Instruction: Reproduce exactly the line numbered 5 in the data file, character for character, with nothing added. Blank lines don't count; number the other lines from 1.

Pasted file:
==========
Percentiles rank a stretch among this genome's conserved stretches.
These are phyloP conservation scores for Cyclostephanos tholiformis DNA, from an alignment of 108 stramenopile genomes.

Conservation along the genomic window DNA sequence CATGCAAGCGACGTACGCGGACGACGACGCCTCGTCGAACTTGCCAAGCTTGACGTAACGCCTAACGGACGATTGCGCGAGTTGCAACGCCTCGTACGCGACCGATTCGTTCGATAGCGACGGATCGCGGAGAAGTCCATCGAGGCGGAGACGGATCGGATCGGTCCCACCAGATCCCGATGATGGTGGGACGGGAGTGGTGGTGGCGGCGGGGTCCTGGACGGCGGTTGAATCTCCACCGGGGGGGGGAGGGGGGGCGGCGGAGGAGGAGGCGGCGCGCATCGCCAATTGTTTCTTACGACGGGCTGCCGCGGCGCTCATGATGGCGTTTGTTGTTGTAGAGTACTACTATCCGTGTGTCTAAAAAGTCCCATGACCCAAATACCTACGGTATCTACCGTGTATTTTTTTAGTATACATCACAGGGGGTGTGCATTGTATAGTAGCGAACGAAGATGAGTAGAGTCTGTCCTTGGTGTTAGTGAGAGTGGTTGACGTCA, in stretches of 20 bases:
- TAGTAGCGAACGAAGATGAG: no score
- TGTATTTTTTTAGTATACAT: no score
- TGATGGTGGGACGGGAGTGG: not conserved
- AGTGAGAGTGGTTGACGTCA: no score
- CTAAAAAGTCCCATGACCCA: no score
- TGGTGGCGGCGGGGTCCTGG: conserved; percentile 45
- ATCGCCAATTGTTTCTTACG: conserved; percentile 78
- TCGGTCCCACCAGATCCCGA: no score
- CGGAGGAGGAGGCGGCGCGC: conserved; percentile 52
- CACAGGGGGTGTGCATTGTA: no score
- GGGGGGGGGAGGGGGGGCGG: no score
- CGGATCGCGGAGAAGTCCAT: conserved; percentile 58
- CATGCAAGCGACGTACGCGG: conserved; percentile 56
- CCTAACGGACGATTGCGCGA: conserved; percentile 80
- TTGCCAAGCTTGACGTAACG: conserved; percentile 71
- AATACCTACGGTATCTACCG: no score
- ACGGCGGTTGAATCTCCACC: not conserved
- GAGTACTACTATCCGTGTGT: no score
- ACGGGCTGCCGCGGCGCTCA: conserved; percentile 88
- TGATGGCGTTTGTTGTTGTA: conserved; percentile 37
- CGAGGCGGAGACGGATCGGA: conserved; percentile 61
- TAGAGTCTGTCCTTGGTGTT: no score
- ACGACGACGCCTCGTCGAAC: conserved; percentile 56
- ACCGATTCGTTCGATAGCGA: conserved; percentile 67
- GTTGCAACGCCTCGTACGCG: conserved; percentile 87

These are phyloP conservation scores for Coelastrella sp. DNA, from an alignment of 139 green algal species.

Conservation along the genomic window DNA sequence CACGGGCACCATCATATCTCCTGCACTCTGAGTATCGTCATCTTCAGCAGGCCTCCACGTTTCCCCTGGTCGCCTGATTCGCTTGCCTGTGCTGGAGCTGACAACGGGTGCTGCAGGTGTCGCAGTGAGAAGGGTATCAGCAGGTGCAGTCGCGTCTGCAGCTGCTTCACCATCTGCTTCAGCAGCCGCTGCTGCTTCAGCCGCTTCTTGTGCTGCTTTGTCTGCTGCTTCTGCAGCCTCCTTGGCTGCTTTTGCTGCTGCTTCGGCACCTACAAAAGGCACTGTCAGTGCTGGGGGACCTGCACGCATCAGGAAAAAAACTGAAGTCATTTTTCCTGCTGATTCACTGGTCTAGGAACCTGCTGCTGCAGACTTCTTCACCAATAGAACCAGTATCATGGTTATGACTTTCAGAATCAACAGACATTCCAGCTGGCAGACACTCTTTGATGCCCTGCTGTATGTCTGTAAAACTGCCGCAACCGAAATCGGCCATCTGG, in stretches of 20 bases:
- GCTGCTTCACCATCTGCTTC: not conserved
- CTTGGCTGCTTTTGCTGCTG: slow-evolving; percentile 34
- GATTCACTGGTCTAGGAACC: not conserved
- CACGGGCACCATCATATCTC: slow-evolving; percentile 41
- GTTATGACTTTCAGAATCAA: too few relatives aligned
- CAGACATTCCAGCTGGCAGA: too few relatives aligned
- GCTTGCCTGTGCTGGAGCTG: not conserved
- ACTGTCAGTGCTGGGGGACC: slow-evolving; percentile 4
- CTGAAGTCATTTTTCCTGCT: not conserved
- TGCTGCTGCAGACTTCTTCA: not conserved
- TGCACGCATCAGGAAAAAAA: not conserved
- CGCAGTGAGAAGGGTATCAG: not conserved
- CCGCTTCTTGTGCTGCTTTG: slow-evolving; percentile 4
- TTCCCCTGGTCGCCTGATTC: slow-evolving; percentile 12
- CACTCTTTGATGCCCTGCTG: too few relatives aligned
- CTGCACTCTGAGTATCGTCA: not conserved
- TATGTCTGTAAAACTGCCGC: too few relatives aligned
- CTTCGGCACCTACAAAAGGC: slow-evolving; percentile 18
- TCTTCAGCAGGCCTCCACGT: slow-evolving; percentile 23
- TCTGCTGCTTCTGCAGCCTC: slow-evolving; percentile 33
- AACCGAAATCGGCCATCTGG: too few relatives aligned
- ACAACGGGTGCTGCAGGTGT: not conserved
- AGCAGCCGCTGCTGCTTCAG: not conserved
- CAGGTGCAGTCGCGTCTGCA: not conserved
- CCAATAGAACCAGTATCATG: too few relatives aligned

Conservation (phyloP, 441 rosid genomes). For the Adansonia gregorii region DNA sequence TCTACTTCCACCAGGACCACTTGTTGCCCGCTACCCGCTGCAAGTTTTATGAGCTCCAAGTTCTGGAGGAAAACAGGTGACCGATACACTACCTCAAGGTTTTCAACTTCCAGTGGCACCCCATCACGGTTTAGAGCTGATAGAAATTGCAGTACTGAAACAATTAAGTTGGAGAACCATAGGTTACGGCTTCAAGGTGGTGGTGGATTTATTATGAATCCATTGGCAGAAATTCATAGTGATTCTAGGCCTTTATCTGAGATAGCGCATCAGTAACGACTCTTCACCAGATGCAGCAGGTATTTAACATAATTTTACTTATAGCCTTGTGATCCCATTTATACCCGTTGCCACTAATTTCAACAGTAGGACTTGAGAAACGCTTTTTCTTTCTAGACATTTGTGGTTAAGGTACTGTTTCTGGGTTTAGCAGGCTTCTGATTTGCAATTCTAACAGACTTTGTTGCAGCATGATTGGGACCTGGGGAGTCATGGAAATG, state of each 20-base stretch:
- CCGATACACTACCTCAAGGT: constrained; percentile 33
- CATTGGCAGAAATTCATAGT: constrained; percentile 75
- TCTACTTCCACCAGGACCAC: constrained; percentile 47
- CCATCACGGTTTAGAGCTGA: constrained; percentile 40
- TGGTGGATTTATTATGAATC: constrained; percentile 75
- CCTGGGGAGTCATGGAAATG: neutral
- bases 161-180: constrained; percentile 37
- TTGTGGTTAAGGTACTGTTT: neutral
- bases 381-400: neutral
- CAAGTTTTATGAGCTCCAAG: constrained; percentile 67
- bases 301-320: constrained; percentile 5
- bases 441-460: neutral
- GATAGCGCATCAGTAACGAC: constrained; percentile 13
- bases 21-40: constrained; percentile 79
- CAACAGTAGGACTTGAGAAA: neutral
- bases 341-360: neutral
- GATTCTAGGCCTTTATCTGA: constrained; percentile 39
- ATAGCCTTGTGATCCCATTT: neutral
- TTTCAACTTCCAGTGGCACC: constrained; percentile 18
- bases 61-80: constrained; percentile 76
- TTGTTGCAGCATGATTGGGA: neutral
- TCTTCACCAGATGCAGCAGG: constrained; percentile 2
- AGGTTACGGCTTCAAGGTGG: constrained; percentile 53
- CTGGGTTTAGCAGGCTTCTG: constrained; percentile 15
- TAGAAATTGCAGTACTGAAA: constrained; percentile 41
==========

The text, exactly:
- TGTATTTTTTTAGTATACAT: no score